You may recall that just a couple of weeks ago President Bush was congratulating the "Democrat majority" in his State of the Union address — deviating from the text on the teleprompter, which had "Democratic majority." This elicited a great deal of commentary about how the use of Democrat as an adjectival or attributive modifier is a long-standing slur in Republican circles. (Roger Shuy and Mark Liberman blogged about it in this space, as did the mysterious Mr. Verb here and here.) When Juan Williams confronted Bush about this usage in an NPR interview, the President responded by claiming ignorance (something he's quite good at doing):
Yeah. Well, that was an oversight then. I mean, I'm not trying to needle. ... I didn't even know I did it. ... So the idea that somehow I was trying to needle the Democrats, it's just gosh, it's probably Texas. Who knows what it is. But I'm not that good at pronouncing words anyway, Juan.
By disingenuously laying the blame on Texan dialectal speech or his own clumsy idiolect, Bush conveniently ignored the long history of this usage of Democrat as a partisan jab. A few days later, Bush again attempted to defuse the issue by opening his speech at the House Democratic Caucus Issues Conference with a joke about his own disfluency:
The last time I looked at some of your faces, I was at the State of the Union, and I saw kind of a strange expression when I referred to something as the Democrat Party. Now, look, my diction isn't all that good. I have been accused of occasionally mangling the English language. And so I appreciate you inviting the head of the Republic Party.
So now that the President is fully aware of his "oversight," how did he do in his Valentine's Day press conference? Bush showed just how penitent he is by using Democrat as a modifier not once, not twice, but three times.
Ironically enough, in all three cases he was making appeals to bipartisanship:
And I'd like to work with the Democrat leadership, as well as, obviously, my Republican folks, to get it done.
I got a letter the other day from a group of Republican and Democrat senators talking about the desire to work on health care.
And, therefore, I will argue vociferously the No Child Left Behind Act needs to be reauthorized, it's working, it's an important piece of legislation, and will reach out to Democrat members, as well as Republican members, to get this bill reauthorized.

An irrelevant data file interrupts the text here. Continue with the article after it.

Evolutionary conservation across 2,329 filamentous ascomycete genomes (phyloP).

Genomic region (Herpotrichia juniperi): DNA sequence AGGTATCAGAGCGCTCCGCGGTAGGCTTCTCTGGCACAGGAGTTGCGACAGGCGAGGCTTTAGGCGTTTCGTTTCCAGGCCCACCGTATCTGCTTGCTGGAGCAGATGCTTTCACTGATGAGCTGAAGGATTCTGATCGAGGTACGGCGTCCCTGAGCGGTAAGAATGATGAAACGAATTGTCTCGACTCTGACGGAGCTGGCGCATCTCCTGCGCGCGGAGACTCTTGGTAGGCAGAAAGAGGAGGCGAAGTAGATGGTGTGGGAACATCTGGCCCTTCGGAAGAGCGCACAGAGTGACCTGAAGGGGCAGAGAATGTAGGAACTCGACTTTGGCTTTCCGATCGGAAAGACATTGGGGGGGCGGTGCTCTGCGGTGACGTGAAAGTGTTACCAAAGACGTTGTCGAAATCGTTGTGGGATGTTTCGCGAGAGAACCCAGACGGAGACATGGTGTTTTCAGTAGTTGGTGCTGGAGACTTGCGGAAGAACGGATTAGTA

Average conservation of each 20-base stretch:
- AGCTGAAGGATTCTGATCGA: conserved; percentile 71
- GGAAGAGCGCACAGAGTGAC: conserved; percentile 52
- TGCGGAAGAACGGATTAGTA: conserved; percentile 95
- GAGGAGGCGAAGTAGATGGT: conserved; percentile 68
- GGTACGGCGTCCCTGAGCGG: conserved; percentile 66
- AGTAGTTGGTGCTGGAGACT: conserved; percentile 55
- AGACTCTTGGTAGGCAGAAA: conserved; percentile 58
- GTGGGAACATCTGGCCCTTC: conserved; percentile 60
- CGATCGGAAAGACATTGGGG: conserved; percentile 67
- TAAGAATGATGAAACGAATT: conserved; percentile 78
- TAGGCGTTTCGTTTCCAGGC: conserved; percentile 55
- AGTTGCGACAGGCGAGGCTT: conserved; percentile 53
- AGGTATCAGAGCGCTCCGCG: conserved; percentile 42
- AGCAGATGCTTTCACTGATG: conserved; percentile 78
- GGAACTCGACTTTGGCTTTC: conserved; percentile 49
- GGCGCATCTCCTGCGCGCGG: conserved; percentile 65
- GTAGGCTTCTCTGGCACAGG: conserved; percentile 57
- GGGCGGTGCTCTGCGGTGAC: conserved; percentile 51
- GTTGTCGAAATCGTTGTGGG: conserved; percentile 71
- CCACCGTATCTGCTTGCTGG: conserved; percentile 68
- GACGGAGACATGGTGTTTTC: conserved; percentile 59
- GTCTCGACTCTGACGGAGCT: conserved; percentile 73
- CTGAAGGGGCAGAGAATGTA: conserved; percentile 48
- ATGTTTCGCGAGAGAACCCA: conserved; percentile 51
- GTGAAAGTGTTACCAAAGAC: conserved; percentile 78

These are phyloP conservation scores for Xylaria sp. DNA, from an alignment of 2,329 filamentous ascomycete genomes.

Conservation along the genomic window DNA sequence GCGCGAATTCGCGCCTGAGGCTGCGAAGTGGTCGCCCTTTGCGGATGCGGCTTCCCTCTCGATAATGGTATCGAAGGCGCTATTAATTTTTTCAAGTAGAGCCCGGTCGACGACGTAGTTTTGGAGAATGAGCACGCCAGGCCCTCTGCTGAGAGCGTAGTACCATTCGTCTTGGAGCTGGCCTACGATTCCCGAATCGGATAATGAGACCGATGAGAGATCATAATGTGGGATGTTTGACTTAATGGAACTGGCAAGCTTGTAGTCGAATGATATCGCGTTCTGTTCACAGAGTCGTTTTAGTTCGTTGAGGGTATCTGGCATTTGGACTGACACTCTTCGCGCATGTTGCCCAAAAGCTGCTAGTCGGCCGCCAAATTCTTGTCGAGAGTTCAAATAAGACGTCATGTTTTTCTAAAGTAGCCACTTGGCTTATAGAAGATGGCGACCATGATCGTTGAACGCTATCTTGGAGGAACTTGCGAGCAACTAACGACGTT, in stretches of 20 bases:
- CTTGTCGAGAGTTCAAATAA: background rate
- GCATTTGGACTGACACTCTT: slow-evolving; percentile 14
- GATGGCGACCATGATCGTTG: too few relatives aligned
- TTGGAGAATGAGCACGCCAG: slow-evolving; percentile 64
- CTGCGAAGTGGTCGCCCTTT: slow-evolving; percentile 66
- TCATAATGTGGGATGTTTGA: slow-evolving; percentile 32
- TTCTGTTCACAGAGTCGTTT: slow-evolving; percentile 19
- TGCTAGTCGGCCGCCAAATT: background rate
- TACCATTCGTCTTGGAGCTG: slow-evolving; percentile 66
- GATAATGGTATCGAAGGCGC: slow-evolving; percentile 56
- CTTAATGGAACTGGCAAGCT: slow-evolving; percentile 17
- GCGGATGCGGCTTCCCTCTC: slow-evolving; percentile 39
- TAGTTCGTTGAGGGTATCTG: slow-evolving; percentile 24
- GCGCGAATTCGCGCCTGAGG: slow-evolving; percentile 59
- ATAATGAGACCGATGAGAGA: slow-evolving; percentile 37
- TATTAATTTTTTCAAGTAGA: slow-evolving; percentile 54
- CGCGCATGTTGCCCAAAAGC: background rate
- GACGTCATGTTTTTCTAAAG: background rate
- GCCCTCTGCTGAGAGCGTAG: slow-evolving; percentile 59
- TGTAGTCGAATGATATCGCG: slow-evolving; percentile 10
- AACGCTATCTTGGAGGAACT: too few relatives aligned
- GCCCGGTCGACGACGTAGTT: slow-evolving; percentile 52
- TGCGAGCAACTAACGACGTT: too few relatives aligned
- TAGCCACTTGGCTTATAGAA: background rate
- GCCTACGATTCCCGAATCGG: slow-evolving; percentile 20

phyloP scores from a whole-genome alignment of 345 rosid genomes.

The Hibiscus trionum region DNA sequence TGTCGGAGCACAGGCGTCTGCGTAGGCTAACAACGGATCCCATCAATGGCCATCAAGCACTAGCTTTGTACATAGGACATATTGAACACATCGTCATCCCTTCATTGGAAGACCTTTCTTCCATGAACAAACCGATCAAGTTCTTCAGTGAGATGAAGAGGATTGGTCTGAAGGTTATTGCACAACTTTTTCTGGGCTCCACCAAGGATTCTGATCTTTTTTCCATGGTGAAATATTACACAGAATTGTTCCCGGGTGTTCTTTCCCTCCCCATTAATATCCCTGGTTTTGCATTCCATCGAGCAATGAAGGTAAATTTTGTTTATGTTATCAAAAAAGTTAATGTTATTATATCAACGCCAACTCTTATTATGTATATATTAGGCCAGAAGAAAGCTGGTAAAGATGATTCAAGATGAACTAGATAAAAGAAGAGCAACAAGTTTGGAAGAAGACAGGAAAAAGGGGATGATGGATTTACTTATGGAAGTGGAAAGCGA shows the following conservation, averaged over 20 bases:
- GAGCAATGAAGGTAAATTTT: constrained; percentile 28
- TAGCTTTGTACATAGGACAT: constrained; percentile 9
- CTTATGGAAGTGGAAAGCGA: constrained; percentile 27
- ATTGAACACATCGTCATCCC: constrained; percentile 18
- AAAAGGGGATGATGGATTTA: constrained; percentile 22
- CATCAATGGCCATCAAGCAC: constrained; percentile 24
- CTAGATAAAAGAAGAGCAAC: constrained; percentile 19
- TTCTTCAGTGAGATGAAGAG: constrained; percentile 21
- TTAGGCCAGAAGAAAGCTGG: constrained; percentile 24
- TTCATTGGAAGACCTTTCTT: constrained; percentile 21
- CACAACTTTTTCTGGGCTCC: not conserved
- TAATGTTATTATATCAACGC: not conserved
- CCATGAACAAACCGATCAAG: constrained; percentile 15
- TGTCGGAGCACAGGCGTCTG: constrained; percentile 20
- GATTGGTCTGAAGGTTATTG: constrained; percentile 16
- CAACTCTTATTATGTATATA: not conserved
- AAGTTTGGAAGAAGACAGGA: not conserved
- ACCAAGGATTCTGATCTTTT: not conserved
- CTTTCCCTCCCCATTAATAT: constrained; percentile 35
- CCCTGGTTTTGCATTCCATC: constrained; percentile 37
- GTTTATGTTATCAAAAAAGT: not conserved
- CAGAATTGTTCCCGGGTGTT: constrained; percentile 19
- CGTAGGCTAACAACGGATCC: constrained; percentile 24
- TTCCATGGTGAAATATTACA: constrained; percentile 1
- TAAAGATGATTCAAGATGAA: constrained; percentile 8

Two possibilities spring to mind here. First, Bush might really be unaware that he's continuing to twist this particular discursive dagger, even with all the fuss over his State of the Union usage (which he himself acknowledged publicly on two occasions). It could be a verbal habit that he just can't shake. The second possibility is that his advisers have told him to continue using Democrat as a modifier whenever possible, perhaps as a dog whistle to members of the conservative base who might be wary about all of this bipartisan talk. The continued usage could bear the fingerprints of Karl Rove, who demonstrated in a recent interview with The Politico that the modifying use of Democrat is just fine with him:
I have, sitting on my desk, a letter to me from a Democrat member asking me to look into a specific issue.
Even if there's nothing particularly nefarious about Bush's inability (or unwillingness) to drop Democrat as a modifier, it's indicative of how deeply engrained this usage is in Republican political discourse. Apparently Bush doesn't see the point in consciously choosing to use Democratic rather than Democrat, even if it would constitute just the kind of bipartisan outreach he professes to desire. Will a reporter call him out on it this time? If so, prepare to hear the old ineptitude defense yet again.
[Mark Liberman notes that Bush did manage to use Democratic as a modifier once:
I was also very grateful for the reception I received at the Democratic retreat that I went to there in Virginia.
Mark writes, "So you could say that he was either 75% insulting, or 25% competent."]Posted by Benjamin Zimmer at February 15, 2007 01:02 AM